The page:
Women make up half the disability population but just over a third of NDIS recipients – The Conversation (Sophie Yates, et al | February 2022)

young adult woman with disability engaged in craftsmanship in rehabilitation centre.

Australia’s National Disability Insurance Scheme (NDIS) provides individualised funding to nearly 500,000 Australians with disability.

This surprising and disturbing statistic should prompt two questions.  What is going on and why?  The volunteers who work at the platform are very conscious of the intersectionality and compounding nature of discrimination, prejudice and isolation.  So for example a woman who lives with a disability and resides in rural Australia will face three sets of compounding barriers to overcome.  Our services, supports and programmes need to recognise this and prioritise those who are most isolated.  The platform’s Advisory Board has four women out of six members.

Despite an even male-female split among under-65s with a disability (49% female), only 37% of NDIS participants are women and girls.

To better understand what’s behind the disparity, we interviewed 30 women about their experiences with the NDIS.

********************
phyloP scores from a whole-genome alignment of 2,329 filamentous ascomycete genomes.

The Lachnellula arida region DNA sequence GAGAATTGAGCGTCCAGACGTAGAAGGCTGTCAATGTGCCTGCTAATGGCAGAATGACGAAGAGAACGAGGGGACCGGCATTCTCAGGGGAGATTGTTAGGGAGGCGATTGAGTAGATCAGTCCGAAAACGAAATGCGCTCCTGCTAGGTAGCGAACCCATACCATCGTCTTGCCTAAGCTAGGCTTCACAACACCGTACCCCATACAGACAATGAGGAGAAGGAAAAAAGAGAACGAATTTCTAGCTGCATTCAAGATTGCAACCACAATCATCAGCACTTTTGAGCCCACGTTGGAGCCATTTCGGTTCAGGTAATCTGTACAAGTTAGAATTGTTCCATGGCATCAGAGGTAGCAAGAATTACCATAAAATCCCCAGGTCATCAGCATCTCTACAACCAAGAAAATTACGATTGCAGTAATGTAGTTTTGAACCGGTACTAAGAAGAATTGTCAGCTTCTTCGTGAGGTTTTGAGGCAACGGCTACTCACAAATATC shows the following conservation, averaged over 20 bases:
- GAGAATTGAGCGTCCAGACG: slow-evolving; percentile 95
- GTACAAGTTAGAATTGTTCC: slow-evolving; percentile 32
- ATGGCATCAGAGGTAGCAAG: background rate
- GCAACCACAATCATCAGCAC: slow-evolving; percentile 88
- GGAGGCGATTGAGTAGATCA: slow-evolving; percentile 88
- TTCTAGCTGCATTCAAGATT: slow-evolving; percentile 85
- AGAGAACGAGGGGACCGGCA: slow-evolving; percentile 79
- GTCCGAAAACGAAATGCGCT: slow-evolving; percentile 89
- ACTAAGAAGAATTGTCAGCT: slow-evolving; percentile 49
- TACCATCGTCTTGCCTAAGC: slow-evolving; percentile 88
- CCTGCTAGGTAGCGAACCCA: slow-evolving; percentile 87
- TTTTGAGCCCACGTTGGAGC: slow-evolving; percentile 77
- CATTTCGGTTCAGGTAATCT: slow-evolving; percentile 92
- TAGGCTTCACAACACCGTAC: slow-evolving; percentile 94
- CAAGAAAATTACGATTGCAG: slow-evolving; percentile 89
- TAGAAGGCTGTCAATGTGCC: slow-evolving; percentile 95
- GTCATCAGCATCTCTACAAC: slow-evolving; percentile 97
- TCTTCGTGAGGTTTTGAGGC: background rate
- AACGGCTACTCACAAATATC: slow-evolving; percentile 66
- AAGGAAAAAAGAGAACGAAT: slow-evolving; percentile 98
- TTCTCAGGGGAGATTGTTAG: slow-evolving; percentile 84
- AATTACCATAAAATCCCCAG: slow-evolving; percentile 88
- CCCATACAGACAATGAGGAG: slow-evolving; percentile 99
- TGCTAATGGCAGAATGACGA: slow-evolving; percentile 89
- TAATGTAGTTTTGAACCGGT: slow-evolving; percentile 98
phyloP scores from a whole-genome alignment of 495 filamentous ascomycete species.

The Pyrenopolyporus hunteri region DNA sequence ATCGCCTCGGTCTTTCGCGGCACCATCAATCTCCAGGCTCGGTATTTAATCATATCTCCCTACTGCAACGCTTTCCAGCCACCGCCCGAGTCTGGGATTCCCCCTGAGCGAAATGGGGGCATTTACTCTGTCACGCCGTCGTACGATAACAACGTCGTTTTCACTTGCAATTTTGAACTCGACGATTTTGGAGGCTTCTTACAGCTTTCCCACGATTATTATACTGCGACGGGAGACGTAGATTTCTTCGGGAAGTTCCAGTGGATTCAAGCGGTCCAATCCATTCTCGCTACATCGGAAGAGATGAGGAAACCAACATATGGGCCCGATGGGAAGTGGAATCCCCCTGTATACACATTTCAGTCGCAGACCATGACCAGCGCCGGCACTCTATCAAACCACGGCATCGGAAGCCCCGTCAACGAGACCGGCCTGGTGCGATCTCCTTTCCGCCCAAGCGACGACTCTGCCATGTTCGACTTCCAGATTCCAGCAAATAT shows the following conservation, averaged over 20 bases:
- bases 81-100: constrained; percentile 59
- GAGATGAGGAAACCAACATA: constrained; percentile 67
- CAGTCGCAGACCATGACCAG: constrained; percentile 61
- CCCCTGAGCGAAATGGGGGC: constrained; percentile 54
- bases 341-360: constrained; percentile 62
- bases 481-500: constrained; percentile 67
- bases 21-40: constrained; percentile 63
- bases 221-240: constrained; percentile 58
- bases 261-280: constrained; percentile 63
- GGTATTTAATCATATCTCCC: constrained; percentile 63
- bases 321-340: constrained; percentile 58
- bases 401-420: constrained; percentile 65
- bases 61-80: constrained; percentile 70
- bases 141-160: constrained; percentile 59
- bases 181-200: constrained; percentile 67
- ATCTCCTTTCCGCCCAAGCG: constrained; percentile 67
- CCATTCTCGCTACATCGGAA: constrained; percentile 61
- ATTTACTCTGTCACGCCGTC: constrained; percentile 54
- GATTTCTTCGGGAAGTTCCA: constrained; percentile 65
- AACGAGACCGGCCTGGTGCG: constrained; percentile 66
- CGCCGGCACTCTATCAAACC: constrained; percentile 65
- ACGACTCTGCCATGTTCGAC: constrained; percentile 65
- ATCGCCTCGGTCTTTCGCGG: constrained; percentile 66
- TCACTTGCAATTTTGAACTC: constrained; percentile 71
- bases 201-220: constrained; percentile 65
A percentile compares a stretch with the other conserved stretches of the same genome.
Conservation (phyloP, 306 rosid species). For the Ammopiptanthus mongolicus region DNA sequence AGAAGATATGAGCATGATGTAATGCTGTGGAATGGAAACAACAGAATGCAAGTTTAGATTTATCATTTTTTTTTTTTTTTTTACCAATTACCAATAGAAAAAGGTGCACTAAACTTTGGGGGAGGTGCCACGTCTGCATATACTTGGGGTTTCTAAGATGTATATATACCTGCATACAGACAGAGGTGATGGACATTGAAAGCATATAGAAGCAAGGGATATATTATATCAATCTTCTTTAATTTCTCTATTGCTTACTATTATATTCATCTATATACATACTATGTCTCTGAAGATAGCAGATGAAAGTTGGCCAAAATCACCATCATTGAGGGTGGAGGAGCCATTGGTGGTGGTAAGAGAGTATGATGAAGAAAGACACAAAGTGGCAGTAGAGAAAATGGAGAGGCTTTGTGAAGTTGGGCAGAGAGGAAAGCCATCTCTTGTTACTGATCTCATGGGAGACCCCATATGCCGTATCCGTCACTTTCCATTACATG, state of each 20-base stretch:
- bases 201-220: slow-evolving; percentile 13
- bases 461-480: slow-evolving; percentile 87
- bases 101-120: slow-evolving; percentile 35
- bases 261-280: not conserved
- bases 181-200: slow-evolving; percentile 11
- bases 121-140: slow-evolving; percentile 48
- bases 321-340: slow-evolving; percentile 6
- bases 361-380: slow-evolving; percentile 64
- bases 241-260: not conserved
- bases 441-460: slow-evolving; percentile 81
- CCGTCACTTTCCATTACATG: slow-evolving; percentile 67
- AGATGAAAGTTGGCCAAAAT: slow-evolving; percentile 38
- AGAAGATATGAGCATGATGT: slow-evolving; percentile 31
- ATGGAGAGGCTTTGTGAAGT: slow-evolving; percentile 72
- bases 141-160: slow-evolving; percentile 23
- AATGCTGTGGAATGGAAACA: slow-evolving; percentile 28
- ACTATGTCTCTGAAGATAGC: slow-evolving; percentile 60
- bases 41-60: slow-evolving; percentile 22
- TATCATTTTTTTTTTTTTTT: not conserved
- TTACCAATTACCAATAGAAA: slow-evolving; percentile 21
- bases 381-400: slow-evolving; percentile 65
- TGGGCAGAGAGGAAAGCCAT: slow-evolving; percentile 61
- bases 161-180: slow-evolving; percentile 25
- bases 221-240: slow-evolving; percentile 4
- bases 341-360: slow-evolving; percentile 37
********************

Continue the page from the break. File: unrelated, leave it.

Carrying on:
Read more: Women, rural and disadvantaged Australians may be missing out on care in the NDIS

The thing that struck us the most was how many women talked about what hard work it was being on the NDIS, or applying for it. Three women told us it was like “a full time job”.

We already knew the NDIS was very administratively complex, and increasingly people have needed to appeal their budgets to get the right supports.

This surprising and disturbing statistic should prompt two questions.  What is going on and why?  The volunteers who work at the platform are very conscious of the intersectionality and compounding nature of discrimination, prejudice and isolation.  So for example a woman who lives with a disability and resides in rural Australia will face three sets of compounding barriers to overcome.  Our services, supports and programmes need to recognise this and prioritise those who are most isolated.

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